2nd volume, no. 5

Introduction to the content

Adolf’s Monument Preservation is a satirical poem about the supposed protection of valuable buildings by the National Socialists. Curt Bloch initially praises the alleged concern of the Dutch Nazis for the town hall in Leiden, the abbey, and the town hall in Middelburg against the Soviet troops. But then he reminds them that the “saviors of culture” once blew up Rotterdam. This refers to the heavy bombing of the port metropole by the Germans in May 1940, during which the historic city center was completely destroyed.

Anyone who no longer believes in the Wehrmacht’s victory or even resists the German authorities is doomed “To Die!” according to the Minister of Interior, Heinrich Himmler. The “spreading of defeatism” would be ruthlessly eradicated, as stated in a related press release. As an example, a newspaper article mentions the resistance fighters Kees Schalker and Ko Beuzemaker, who were executed in early 1944. Bloch knows that this is meant to frighten those who are fighting for freedom. But all those who collaborate with the Nazi henchmen will soon be held accountable – and then a death sentence awaits them.

In Apology of a Father-In-Law, the Italian dictator Benito Mussolini apologizes to his daughter for having her husband killed. Galeazzo Ciano was involved in the fall of the “Duce” and was executed after a show trial on January 11, 1944. Despite the urging of his eldest daughter Edda, Mussolini refused to pardon her husband. In Curt Bloch’s poem, the Italian dictator presents it as if Hitler had forbidden him to grant amnesty to his son-in-law. Therefore, Ciano had to die.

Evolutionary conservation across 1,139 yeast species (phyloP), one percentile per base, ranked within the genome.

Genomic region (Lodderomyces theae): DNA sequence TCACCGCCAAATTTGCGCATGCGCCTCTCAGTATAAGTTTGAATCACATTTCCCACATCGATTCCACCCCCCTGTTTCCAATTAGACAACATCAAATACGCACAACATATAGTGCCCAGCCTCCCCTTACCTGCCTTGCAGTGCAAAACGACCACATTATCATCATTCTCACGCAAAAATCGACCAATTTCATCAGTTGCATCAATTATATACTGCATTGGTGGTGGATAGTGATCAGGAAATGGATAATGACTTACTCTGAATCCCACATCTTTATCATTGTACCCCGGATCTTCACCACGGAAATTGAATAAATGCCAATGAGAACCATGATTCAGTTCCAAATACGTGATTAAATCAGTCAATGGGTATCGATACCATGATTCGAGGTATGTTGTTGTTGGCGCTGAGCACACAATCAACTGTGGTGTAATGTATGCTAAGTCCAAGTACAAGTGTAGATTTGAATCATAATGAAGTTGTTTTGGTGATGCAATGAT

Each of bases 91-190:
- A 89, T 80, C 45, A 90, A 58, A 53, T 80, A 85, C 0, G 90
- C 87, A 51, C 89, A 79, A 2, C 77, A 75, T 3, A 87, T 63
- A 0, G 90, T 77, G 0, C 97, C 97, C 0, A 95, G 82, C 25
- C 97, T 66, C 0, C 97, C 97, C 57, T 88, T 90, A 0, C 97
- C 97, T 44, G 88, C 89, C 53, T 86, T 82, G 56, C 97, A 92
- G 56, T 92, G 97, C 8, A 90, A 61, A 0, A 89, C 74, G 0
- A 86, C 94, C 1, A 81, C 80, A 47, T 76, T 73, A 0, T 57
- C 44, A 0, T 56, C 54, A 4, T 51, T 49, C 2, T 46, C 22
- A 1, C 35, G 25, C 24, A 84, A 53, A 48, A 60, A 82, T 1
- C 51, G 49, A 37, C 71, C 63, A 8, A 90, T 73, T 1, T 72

Four people in Germany are sentenced to death for spreading just one satirical poem about Adolf Hitler, the war, and the NSDAP. After being reported, they are arrested for “anti-state activities.” Dorothea Fonden, Fritz Pahnke, Johann Dombrowski, and Fritz Grosspietsch are sentenced to death by the 1st Senate of the People’s Court on October 4, 1943, and executed in Berlin-Plötzensee a day later. The fact that “Four lives for just one poem” were ended preoccupies Curt Bloch, “what would happen to me, I have almost four hundred.” His poetry is like “dynamite” meant to hit the granite structure of the Führer’s building. Bloch’s rhymes do follow the Goal to “ventilate” the minds of the Germans and “remove Goebbels’ propaganda filth.” Then, one can probably correct “many errors.” Bloch hopes that the German people will become “a nation of humans.”